(photo credit: Courtesy)
Although 3,200 new cases of colorectal cancer are diagnosed and 1,500 Israelis die of it each year, fewer than a third of Israelis over 50 go for a simple stool sample screening tests to detect occult blood. A third of those whose results are positive avoid undergoing a colonoscopy to search for and remove pre-cancerous polyps before they become tumors.
The Israel Cancer Association has launched a month-long media campaign to increase awareness of the second most common tumor in both men and women. With early detection at the polyp stage, colorectal cancer can be prevented. Even if the tumor is malignant, the earlier it is caught, the better the prognosis. More information is available from the ICA's Telemeida number at 1-800-599-995 or on its Web site (www.cancer.org.il).
Patients over 50 are advised to consult their family doctors. Patients who have close relatives who contracted colon cancer should consult their doctors after age 40. Inheriting a mutant colorectal cancer gene can double or even triple the risk. Patients should also see their physicians if they suffer from fecal blood, anemia, sudden changes in bowel movements that continue for more than two or three months, unexplained significant weight loss or stomach pains that do not pass. Middle-aged people with chronic inflammatory bowel disease should also go to the doctor for a consultation.
Those with a family history of colorectal cancer will probably be sent for a colonoscopy, in which an endoscope is threaded into sections of or the whole colon while the patient is under sedation. This procedure, which is preceded by the drinking of fluid to empty the bowel, takes about half an hour and is covered by the basket of health services. Anyone over 50 without a family history will be encouraged to take a stool sample at home that is processed in a lab.
Prof. Gad Rennert, head of the National Colorectal Cancer project, said at the ICA's press conference on Monday that he has been working on the project for three years. The initiative aims at getting the four health funds to screen members aged 50 to 74 for occult blood once a year. Regular screening, he said, could reduce the mortality rate from colorectal cancer by 30 percent.
Last year, some 260,000 stool tests were performed, out of a target population of 1.28 million. In addition 100,000 colonoscopies were carried out (mostly by endoscope; some were virtual - using computer scans - but this type is not included the health basket, and a polyp must be removed in a regular colonoscopy.)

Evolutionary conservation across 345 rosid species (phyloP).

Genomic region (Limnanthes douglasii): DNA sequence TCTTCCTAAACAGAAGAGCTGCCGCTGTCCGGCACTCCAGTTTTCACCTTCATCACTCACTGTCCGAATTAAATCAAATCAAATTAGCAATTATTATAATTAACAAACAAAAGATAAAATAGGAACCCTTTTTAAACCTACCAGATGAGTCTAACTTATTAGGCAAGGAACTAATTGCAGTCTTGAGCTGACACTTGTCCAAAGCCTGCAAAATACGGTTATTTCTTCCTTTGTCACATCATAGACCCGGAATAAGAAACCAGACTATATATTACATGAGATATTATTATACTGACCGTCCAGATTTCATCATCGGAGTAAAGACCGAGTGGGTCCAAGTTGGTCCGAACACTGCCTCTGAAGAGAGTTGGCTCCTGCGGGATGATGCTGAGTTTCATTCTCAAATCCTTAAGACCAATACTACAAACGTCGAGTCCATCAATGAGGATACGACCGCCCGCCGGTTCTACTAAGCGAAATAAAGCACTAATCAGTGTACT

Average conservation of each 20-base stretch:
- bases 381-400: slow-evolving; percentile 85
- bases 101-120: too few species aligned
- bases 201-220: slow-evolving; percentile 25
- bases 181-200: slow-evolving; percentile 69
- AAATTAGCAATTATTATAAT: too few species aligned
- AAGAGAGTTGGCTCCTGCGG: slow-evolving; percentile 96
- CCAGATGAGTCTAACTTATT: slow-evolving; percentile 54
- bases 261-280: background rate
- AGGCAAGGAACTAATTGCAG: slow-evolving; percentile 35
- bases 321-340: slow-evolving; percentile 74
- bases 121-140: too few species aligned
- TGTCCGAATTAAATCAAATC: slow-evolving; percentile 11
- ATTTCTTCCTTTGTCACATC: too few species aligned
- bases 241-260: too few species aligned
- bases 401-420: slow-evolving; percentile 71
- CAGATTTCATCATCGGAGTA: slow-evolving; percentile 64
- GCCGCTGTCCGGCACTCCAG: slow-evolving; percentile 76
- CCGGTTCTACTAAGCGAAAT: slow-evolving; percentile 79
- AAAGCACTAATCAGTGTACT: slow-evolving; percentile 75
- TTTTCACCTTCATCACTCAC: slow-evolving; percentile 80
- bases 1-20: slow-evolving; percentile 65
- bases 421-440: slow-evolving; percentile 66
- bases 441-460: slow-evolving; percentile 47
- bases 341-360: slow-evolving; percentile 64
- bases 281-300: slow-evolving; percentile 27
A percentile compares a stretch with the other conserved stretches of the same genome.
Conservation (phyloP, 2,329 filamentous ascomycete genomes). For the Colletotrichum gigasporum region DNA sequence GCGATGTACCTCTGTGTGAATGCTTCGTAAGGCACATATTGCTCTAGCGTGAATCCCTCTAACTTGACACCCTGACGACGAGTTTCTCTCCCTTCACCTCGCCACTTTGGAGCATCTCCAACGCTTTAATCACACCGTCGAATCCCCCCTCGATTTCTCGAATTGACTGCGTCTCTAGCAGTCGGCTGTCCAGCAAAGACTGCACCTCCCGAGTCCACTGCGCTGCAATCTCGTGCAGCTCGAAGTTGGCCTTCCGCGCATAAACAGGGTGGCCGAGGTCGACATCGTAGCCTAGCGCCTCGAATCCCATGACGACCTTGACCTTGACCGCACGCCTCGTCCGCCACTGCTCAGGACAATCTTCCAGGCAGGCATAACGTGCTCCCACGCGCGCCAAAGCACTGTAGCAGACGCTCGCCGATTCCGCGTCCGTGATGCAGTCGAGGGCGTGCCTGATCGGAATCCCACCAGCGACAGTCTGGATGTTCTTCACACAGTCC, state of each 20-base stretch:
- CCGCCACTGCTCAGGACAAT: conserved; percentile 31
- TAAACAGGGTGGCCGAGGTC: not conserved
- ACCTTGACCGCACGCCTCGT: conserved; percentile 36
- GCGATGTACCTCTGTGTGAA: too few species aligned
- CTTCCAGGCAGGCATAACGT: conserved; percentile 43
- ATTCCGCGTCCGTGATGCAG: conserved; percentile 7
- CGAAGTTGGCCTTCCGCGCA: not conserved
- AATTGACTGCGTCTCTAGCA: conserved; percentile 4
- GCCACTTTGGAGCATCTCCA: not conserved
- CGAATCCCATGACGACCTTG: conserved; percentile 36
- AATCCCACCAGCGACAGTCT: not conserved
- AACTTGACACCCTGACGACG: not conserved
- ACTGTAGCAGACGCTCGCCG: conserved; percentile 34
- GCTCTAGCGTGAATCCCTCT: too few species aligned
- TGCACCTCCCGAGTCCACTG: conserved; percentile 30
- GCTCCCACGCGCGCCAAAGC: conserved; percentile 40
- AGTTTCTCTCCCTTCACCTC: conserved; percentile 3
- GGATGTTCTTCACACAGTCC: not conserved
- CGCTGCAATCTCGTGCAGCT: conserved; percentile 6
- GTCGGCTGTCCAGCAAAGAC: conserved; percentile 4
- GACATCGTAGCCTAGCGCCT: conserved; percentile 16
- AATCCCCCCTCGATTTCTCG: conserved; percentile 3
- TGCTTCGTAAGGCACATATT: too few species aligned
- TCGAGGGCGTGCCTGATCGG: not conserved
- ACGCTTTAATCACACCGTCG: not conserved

The consent rate for occult-blood screening and colonoscopy was only 10% among the over-50 age group in 2006 but has risen to 30%; nevertheless, the ICA aims to reach a consent rate of 70%.
In 2006, 61.3% of colorectal cancer diagnoses were identified at an intermediate stage and 10.3% at an advanced stage. Only 28.3% were diagnosed at an early stage, still an improvement from six years earlier, when only 17.4% of colorectal cancers were identified at an early stage.
Reluctance to undergo a colonoscopy after there are indications of a problem is common. Many Americans became less wary of the procedure after newscaster Katie Couric decided to undergo one on camera following the death of her husband from colon cancer. Asked by The Jerusalem Post if the ICA might try to get a prominent Israeli to do the same, ICA spokeswoman Rivka Froelich-Zeltzer said it was a good idea and could be carried out if a celebrity volunteer were willing.
The Israel Society for Colorectal Cancer has asked the health and finance ministries to add colonoscopies to the health basket for people over 50, and encourages the public to undergo occult blood tests.
New research published in the International Journal of Cancer has shown that a high intake of alcohol significantly raises the risk of colorectal cancer. In addition, high consumption of processed junk food triples the risk of a return of such cancer to patients who already had one bout with it.
A study in the same journal showed that regular exercise significantly minimizes the risk of colorectal cancer.
Fifteen percent to 20% of colorectal cancer is connected to inherited forms such as HNPCC and FAP. However, most of the genetic mutations in families are unknown, so they are not diagnosed with genetic screening. Tests on over 2,500 Israelis by Prof. Nadir Arber of Tel Aviv's Sourasky Medical Center have found an existing colon cancer gene mutation in 1.25% of the population. Among Jews of Sephardi origin, this mutation was more common, and 3% were found to be carriers.
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